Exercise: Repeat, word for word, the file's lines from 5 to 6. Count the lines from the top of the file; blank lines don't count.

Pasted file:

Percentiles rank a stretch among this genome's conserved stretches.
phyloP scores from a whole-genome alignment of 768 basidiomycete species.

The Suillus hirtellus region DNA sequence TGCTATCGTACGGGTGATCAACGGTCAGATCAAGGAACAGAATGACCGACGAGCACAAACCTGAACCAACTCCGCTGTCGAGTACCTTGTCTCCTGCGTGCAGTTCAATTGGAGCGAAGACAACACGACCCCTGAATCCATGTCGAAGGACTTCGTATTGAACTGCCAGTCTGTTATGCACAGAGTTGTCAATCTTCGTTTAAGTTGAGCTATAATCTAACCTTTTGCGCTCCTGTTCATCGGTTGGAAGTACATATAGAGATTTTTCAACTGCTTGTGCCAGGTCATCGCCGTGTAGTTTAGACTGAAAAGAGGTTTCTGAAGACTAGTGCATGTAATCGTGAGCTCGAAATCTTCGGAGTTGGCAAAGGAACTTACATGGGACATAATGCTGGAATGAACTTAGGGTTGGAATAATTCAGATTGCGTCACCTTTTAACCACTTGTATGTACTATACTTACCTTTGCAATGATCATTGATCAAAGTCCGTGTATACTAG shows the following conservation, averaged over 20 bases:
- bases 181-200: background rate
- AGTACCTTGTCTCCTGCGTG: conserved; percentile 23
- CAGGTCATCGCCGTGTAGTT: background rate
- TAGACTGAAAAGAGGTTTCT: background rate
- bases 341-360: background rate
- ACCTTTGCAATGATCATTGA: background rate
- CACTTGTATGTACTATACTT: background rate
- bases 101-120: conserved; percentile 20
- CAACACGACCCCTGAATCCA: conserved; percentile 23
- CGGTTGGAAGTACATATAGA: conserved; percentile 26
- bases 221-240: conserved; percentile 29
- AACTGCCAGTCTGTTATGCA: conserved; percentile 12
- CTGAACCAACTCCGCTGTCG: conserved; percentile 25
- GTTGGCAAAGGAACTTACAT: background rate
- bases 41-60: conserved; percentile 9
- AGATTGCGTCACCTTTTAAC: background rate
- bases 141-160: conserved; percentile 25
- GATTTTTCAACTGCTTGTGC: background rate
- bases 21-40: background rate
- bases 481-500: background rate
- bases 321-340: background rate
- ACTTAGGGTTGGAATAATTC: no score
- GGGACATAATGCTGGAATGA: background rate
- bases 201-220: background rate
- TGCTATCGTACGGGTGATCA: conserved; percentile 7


- AGTACCTTGTCTCCTGCGTG: conserved; percentile 23
- CAGGTCATCGCCGTGTAGTT: background rate